Islands is the default way for Teams and Skype to coexist, and lets users use both apps simultaneously. From Microsoft’s point of view, this is ideal, as Teams can be switched on without an organisation needing to prepare for an immediate cutover.

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Daily briefing emails in Microsoft 365

A new daily briefing email will start dropping into Microsoft 365 users’ Outlook inboxes from this month.

Microsoft are releasing a new feature for Office 365 users called the Briefing. This is an email which automatically gets sent at the start of each workday, giving a personalised view of the day ahead.

With insights based on the user’s own email and calendar, tasks and documents, the Briefing helps you prepare for meetings, keep commitments with tasks and actions, and block out focus time for deep work.

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Automatic classification with Sensitivity Labels in SharePoint Online, OneDrive and Exchange

Microsoft are making automatic classification available across Microsoft 365 E5 subscriptions, providing a welcome boost to the platform’s information protection capabilities.

Sensitivity Labels are a central part of Microsoft’s information protection capabilities in Microsoft 365. They let organisations define meaningful labels for content (such as “Internal”, “Public” and “Personal”), then associate these labels with protection like encryption and visual markings.

Addressing the governance overhead

Sensitivity labels are applied to the file rather than where it is held, so protection can persist even if the file is shared outside of the organisation.

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Get email notifications from the Service Health dashboard

The Office 365 Service Health dashboard is an essential tool for checking whether there are any incidents or advisories happening across Office 365 that might be affecting performance.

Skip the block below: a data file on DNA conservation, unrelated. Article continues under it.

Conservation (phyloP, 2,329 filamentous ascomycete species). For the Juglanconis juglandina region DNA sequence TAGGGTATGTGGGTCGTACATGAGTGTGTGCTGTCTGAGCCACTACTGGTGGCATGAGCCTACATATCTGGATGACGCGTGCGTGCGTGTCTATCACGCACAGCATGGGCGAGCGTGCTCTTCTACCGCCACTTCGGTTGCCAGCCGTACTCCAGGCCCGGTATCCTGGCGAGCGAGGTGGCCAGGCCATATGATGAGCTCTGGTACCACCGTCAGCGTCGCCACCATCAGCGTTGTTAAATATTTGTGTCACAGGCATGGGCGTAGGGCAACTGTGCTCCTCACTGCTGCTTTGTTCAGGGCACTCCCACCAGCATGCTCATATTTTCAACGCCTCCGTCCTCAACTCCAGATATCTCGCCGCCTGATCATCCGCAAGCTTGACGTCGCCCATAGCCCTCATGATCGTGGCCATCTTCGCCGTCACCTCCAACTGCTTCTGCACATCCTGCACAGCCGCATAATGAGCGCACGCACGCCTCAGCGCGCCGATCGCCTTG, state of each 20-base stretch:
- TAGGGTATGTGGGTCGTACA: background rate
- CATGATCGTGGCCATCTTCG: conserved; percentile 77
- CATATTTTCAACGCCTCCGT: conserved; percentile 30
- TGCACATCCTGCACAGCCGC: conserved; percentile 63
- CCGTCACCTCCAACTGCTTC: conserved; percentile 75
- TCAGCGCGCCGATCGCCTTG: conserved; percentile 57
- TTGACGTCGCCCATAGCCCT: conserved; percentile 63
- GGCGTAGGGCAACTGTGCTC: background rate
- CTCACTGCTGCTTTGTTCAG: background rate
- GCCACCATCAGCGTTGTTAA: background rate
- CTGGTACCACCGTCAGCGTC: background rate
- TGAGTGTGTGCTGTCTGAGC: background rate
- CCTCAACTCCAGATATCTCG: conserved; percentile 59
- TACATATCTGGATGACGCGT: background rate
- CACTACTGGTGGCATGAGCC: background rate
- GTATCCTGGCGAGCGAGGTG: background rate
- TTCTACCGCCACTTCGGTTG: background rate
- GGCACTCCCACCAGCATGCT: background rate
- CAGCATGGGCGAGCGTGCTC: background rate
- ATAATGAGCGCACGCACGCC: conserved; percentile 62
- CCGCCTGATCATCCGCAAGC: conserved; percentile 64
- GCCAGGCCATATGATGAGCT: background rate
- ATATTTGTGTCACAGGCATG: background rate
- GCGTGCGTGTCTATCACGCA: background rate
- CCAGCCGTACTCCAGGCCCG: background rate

Although the dashboard itself is user-friendly, it comes with several limitations: only people with administrative roles can access it, and it requires admins to check the dashboard regularly, rather than any ‘alerting’ functionality being available.

The impact is that it’s difficult to proactively spot issues and notify users of them unless admins continuously monitor the dashboard.

This issue is being addressed with the introduction of email notifications from the Service Health dashboard. This long-awaited feature lets you configure email addresses to receive alerts, so admins can receive notifications on the channel which is most convenient for them.

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Introducing SharePoint Migration Manager

Microsoft are getting ready to introduce a new tool to help you migrate on-premises SharePoint data to SharePoint Online. Our Solution Architect, Stuart McLaughlin, takes a look at what’s in store.

Data Geese

The SharePoint Migration Tool (SPMT) has been around for a few years now, available to all Office 365 customers. It helps IT administrators to migrates files from SharePoint on-premises document libraries or regular file shares to SharePoint Online.

Although it was initially quite limited (and a bit unstable), there have been significant improvements in the years since it was launched.

In the meantime, third-party migration tools such as ShareGate Desktop have provided a richer user interface. They are still arguably better at complex migrations, although the SPMT can be considered alongside them when evaluating migration tools.

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Successful data migration – planning is the key

Migration shouldn’t cause you a migraine. Here’s how you can avoid the biggest pitfalls when moving data from your on-premise servers into the cloud.

Birds migrating

Microsoft has continued to grow its migration and cloud management capabilities by acquiring two rather similarly-named platforms, Movere and Mover, in recent months. The acquisition suggests that the migration and management of cloud data is still a really strong area of focus for Microsoft.

At CompanyNet we have been helping customers migrate their data to the cloud for years, so we have a good idea of what works, and – more importantly – what doesn’t.

Motivation for migration

Organisations migrate their data for a variety of reasons. You’ll often see “digital transformation” or “cloud first” used as a banner objective, but these don’t tell you much on their own.

There might be a number of underlying motivations for migration. For example, you might have a need to reduce spending on infrastructure. Data centres and servers are expensive to operate, and replacing physical infrastructure with cloud services one way to drive down costs.